A flip side is the question that in doing so, when does it become censorship? And are we doctoring history in a way that it becomes a “tabula rasa – ergo, we are somehow required to forget oppression, and forget the different kinds of cultural shifts we’ve been experiencing.” Forgetting those things, he says, means we also forget about how our culture has developed.
His own students of Australian film and TV are astounded at past representations of Australian culture – of racist language in sit-coms of the 1970s and 1980s, and of the treatment of indigenous people and the violent, drunken, masculine culture of early Australian cinema.
“There are films such as Caddie or They’re a Weird Mob which show how women could only go into the front bar of a pub if they were serving beer or mopping up vomit,” Lambert says.
“The idea behind cancelling some of this stuff is we don’t necessarily trust people to make judgements for themselves, so we get into a kind of censorship because we are really saying, you don’t have the intellectual or emotional capacity, or the sense of social justice, to understand and analyse what for example Chris Lilley as the Tongan boy Jonah – a troubled child we actually are rooting for and have an emotional investment in – is doing, so we are just going to wipe it for you because you’re going to buy into an undifferentiated version of a black other.”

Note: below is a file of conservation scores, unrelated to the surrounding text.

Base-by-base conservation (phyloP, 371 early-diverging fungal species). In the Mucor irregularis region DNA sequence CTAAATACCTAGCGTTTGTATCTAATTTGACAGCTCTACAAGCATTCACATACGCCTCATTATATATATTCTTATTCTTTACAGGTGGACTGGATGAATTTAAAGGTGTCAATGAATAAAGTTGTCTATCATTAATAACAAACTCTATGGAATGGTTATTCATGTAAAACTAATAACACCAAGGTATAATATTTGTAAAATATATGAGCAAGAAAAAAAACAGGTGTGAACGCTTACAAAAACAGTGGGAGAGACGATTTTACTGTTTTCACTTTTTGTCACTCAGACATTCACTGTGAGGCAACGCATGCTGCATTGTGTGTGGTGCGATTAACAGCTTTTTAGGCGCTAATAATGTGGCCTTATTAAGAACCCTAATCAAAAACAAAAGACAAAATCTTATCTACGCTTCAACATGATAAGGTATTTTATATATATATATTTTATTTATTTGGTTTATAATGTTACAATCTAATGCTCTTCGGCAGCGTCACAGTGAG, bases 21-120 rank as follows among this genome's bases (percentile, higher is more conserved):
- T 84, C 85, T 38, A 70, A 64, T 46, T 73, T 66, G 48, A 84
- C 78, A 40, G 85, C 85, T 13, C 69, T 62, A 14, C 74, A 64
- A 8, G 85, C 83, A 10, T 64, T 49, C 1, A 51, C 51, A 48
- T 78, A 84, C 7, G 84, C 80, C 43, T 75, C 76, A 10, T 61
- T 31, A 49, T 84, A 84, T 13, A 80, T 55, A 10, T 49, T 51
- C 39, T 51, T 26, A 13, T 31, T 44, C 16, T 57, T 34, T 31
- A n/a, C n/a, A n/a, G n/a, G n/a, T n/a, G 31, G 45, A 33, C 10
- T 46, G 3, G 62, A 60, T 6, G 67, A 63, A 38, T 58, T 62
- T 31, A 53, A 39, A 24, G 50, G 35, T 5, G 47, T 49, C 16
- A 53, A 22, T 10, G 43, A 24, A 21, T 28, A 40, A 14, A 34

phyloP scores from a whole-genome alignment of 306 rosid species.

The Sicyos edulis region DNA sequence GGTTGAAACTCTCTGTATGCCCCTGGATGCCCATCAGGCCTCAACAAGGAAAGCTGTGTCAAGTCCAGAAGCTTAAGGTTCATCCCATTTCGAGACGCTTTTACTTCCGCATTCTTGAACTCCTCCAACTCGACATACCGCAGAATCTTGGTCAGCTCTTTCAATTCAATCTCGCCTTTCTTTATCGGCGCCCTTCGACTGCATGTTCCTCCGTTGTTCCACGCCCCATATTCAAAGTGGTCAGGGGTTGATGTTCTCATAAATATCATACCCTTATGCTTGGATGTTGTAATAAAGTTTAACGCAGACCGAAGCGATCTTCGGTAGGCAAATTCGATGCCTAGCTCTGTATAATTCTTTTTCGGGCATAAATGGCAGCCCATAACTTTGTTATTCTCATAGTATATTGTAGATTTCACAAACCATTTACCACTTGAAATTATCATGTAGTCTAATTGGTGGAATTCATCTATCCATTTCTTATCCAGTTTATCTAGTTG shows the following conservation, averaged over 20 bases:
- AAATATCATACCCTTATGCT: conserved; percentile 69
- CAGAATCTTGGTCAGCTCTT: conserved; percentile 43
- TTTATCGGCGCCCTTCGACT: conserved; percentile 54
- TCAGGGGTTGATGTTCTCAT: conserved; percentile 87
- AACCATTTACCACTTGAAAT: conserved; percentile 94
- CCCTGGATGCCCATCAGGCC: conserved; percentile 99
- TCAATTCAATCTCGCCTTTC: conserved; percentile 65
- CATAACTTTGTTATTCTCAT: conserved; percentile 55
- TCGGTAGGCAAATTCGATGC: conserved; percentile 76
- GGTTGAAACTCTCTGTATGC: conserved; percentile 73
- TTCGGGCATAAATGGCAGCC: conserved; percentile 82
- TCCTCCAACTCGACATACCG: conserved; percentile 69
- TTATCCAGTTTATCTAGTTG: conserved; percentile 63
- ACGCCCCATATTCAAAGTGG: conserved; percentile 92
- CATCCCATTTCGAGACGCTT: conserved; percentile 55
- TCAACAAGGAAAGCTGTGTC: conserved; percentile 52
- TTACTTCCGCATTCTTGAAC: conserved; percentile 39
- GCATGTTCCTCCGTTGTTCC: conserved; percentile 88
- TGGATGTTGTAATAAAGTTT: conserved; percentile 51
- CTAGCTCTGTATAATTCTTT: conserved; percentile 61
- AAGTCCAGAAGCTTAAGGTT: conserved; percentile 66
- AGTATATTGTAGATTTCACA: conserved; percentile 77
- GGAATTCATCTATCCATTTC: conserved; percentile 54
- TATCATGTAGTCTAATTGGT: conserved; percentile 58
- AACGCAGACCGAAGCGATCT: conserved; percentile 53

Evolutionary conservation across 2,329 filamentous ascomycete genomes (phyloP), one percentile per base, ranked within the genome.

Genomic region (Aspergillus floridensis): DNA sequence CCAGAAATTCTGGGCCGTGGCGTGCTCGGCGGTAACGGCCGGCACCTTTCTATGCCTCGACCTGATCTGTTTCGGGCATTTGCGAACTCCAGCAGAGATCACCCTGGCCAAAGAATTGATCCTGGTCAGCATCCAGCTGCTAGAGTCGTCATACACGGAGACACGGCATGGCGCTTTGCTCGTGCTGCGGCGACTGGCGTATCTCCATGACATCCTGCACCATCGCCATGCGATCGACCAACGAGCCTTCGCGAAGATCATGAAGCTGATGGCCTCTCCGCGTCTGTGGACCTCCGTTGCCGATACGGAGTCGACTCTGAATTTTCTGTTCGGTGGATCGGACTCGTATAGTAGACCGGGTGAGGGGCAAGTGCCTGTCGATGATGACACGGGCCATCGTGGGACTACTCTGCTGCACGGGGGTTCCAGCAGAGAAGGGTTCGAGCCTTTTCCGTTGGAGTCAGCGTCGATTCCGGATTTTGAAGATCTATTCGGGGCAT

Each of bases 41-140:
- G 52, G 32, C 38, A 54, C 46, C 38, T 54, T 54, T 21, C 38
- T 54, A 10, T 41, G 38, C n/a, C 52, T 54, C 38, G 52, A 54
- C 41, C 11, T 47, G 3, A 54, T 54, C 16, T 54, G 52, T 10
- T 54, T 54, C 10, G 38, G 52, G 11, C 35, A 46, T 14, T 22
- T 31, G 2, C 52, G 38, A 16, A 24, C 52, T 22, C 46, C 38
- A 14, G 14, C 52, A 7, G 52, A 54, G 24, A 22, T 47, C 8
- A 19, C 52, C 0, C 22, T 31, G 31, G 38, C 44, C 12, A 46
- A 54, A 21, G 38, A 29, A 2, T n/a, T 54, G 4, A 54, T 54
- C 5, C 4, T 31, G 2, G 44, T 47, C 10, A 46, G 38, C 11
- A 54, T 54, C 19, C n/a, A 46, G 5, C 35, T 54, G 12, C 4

Lambert says that culture has always evolved, and right now it may be doing so in a way that is kinder to people and their particular pain, born not only of contemporary violence and inequity, but of ingrained and institutional oppression.
“As a culture, even a global culture, we decide on ethical positions, those kinds of shared, tacit agreements we make among ourselves as to what constitutes right and wrong.
“And I think the majority of people are starting to switch on to the perspective that it’s not ok to show these kinds of images, when they feed into stuff that hurts people.”
Dr Anthony Lambert is a Senior Lecturer in the Department of Media, Music, Communication and Cultural Studies at Macquarie University